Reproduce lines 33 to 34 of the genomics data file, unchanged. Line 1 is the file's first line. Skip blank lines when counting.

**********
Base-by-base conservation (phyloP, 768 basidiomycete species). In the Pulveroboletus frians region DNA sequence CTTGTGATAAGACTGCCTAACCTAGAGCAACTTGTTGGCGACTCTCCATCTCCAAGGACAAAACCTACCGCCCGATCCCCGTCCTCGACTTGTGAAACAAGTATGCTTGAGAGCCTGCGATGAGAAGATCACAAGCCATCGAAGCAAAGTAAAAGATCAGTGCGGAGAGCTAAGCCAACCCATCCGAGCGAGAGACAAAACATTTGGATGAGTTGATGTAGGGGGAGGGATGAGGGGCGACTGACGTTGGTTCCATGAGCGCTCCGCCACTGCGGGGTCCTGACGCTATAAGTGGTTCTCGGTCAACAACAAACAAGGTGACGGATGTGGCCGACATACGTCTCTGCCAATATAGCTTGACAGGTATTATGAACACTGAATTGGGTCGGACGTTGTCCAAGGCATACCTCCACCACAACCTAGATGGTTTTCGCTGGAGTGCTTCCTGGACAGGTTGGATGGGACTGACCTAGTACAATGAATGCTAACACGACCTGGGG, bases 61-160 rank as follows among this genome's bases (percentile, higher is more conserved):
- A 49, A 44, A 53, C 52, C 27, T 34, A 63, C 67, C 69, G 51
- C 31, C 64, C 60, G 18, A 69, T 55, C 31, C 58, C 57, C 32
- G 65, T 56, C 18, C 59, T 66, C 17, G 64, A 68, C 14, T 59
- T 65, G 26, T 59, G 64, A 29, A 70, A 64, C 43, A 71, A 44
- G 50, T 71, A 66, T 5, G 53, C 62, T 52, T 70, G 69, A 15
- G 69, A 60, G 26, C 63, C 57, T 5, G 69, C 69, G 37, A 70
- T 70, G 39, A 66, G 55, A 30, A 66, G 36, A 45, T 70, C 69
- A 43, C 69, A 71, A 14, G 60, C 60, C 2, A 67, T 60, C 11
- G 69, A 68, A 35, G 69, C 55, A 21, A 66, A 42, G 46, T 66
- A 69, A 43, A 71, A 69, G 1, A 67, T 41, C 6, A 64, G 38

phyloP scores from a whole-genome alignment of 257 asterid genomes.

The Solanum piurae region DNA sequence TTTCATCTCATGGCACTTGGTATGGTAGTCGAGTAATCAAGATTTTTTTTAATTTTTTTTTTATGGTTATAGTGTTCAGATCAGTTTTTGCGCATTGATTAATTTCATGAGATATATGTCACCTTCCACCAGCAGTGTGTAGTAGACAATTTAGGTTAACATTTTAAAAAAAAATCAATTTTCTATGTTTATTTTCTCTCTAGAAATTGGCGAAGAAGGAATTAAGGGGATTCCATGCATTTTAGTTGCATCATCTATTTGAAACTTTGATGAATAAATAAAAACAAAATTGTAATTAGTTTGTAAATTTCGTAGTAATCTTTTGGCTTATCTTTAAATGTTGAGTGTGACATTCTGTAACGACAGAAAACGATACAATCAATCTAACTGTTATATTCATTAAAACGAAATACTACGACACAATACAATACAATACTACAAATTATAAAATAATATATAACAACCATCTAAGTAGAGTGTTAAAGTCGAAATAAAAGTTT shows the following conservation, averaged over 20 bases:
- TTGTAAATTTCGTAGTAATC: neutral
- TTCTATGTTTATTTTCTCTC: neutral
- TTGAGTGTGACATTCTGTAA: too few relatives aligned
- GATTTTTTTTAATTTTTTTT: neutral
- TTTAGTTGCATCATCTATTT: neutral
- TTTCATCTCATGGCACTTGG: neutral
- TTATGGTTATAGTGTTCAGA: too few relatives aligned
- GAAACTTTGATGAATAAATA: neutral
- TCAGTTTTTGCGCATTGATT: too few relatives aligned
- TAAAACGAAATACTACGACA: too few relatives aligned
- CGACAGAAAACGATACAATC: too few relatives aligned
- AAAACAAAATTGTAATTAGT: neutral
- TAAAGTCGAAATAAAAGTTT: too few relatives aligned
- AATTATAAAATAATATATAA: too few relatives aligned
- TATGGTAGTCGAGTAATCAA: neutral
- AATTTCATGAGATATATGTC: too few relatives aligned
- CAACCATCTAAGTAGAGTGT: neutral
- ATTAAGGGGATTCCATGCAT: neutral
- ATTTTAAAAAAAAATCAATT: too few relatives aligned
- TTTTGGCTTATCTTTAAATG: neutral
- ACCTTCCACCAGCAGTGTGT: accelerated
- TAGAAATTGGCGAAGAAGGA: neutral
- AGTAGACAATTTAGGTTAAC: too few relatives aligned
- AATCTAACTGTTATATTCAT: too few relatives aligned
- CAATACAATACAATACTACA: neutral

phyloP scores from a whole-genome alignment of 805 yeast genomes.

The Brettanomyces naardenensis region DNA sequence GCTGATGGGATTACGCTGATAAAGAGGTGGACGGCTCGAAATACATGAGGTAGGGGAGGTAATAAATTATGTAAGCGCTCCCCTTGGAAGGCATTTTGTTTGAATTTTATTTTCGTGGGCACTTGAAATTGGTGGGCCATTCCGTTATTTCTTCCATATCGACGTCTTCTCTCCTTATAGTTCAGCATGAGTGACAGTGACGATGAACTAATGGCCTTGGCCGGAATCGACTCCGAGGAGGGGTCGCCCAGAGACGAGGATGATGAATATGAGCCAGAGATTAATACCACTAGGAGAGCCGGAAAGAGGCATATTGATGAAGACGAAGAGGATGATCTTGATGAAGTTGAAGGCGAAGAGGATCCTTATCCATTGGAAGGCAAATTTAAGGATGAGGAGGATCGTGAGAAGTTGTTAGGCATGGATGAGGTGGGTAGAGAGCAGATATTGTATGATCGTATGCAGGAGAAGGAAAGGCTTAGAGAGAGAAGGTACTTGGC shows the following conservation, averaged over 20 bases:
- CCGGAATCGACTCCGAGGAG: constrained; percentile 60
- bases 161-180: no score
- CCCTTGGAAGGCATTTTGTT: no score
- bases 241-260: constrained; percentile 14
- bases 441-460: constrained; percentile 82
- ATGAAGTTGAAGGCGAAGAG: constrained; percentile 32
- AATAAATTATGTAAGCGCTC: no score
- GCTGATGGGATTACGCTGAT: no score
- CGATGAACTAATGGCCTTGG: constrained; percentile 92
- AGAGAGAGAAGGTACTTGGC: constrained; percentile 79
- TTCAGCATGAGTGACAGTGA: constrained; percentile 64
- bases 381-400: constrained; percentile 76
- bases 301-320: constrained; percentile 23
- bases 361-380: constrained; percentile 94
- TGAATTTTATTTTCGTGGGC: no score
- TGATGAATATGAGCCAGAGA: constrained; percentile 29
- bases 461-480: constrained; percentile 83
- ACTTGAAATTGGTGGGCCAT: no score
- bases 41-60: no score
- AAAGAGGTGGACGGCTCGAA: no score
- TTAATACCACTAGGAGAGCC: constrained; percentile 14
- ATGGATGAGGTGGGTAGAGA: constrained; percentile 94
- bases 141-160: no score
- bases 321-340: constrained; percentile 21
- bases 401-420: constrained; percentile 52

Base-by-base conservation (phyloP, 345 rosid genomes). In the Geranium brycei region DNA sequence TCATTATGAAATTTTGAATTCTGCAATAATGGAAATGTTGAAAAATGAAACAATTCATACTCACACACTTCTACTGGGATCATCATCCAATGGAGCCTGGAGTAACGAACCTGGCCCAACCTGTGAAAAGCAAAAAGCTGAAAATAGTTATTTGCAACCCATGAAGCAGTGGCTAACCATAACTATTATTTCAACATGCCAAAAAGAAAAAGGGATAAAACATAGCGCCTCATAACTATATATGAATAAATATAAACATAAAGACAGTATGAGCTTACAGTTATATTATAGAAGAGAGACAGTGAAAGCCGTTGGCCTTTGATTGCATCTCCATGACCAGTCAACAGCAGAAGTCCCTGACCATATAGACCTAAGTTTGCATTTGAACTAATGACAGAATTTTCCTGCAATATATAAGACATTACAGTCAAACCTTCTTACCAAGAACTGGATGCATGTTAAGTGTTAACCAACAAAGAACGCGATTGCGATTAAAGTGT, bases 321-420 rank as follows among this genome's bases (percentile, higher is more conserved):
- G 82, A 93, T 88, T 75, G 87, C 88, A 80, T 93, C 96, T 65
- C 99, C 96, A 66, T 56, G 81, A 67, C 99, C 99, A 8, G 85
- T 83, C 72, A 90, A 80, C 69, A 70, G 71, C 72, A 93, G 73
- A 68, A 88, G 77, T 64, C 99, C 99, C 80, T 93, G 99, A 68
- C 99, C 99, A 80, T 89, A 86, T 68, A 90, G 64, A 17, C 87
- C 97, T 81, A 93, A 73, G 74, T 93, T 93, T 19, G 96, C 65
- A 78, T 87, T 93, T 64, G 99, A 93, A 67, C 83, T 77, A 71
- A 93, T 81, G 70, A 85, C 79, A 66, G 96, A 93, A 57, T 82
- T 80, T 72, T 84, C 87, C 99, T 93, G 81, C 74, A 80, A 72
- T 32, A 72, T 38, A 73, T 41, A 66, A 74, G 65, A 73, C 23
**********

- TTTTGGCTTATCTTTAAATG: neutral
- ACCTTCCACCAGCAGTGTGT: accelerated